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LatvianEdit

EtymologyEdit

From ie- +‎ dot (give).

PronunciationEdit

(file)

VerbEdit

iedot tr., no conj., pres. iedodu, iedod, iedod, past iedevu

  1. to give, to hand, so that someone takes it
    iedot bērnam āboluto give a child an apple
    iedot kasierei nauduto give money to the cashier
    iedot draugam grāmatu izlasītto give a friend a book to read
    iedot bērnam ēst, dzertto give a child (something) to eat, to drink
    iedot savu telefona numuruto give (someone) one's telephone nubmer
    iedot rokuto give (someone) a hand (= to help)
    nāc, es iedošu tev teju, vēl ir karstacome, I'll givev you tea, it's still hot
    Andriksons iedeva Līzei savu lāpstu un aizgājaAndriksons gave Līze his shovel and went away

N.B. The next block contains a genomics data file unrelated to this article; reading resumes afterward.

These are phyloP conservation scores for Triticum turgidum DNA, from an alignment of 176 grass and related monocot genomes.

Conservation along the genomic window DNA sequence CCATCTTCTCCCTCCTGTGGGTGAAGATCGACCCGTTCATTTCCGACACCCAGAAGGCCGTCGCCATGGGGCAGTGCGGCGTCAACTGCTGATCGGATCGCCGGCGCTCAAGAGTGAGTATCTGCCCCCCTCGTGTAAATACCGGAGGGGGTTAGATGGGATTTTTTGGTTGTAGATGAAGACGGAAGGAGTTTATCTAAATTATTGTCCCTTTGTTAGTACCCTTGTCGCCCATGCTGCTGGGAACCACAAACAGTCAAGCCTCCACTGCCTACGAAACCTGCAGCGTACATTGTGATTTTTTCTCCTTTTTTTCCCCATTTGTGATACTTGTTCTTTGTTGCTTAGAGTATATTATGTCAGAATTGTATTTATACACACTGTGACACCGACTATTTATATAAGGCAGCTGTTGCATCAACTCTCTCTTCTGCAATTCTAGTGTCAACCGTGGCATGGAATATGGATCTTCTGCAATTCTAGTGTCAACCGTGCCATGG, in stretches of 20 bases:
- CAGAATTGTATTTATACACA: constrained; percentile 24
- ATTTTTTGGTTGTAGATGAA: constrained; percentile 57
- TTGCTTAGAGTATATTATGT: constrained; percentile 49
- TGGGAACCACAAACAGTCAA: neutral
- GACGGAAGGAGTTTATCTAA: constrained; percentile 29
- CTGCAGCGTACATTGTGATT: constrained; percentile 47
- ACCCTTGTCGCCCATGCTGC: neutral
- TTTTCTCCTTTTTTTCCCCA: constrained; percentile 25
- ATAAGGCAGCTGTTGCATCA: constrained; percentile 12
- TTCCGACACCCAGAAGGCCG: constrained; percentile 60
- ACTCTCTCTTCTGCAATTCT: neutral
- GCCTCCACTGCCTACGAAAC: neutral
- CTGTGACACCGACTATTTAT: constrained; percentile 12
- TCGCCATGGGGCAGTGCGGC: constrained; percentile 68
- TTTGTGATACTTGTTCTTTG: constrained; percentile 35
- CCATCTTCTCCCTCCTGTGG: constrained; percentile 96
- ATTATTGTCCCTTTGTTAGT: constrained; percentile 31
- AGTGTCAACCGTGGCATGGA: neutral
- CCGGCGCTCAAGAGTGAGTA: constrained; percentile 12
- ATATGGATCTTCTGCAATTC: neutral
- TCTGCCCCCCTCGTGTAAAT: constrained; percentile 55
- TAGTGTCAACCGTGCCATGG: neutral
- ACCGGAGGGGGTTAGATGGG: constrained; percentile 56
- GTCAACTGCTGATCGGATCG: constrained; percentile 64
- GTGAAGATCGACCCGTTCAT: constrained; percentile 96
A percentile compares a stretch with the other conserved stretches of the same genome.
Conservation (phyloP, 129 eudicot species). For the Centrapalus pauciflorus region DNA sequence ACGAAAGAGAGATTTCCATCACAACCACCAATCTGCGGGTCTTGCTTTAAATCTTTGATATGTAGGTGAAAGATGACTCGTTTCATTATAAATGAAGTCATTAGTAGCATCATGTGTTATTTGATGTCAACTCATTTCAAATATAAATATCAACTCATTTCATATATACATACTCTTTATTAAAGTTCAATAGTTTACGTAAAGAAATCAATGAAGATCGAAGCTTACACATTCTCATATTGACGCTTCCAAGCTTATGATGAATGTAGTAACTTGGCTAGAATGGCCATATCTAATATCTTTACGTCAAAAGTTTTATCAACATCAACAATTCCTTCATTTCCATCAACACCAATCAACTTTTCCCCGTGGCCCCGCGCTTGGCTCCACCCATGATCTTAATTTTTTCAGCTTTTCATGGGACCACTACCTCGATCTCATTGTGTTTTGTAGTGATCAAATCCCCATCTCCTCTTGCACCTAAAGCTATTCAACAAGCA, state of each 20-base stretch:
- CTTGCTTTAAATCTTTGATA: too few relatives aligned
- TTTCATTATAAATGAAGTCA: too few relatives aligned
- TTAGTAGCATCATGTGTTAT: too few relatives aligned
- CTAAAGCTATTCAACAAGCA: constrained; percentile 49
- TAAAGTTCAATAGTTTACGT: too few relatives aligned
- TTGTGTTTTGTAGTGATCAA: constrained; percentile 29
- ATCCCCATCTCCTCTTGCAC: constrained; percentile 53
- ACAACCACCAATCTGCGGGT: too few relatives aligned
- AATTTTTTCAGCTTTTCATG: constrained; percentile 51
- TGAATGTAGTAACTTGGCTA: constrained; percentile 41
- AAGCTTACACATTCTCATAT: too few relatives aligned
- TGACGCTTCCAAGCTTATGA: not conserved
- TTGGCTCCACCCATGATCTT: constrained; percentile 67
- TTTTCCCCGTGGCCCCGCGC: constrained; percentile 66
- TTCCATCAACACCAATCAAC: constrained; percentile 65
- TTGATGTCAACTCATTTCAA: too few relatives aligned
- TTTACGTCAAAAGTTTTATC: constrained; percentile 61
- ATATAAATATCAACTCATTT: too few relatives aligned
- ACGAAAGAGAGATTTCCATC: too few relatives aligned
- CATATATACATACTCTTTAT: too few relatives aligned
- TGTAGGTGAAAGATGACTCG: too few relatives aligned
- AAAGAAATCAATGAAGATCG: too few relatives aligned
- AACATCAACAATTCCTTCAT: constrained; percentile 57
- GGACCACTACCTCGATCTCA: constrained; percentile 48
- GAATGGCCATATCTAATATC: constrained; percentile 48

2. to give (to transfer possession, to allow access; to allow or permit that something happens)
    tēvs mums labu zemi iedevafather gave us good land
    šo dzīvokli fabrika iedeva mumsthe factory gave us this apartment
    viņam iedeva prēmijuhe was given an award
    iedot brīvdienasto give (someone) holidays
    viņam iedots pirmais patstāvīgais darbshe was given (his) first independent work
    man pusotra gada par zādzībām iedotsI was given a year and a half (in jail) for larceny
  3. to give (to cause a mental or physiological state)
    iedot priekuto give (= cause) pleasure, joy
    mēs viņam iedosim dūšu pusgadamwe will give him courage/support for half a year
  4. (colloquial) to give (a blow, a slap, etc.), to hit
    iedot pa ausito give (= hit) (someone) on the ear
    iedot plaukuto give (someone) a slap
    viņa iedeva vecim spēcīgu dūri mugurāshe gave the old man a strong punch (lit. fist) on the back

Usage notesEdit

Iedot is often nearly synonymous with dot, differing only in accentuating the completion ('perfectiveness') of the action.

ConjugationEdit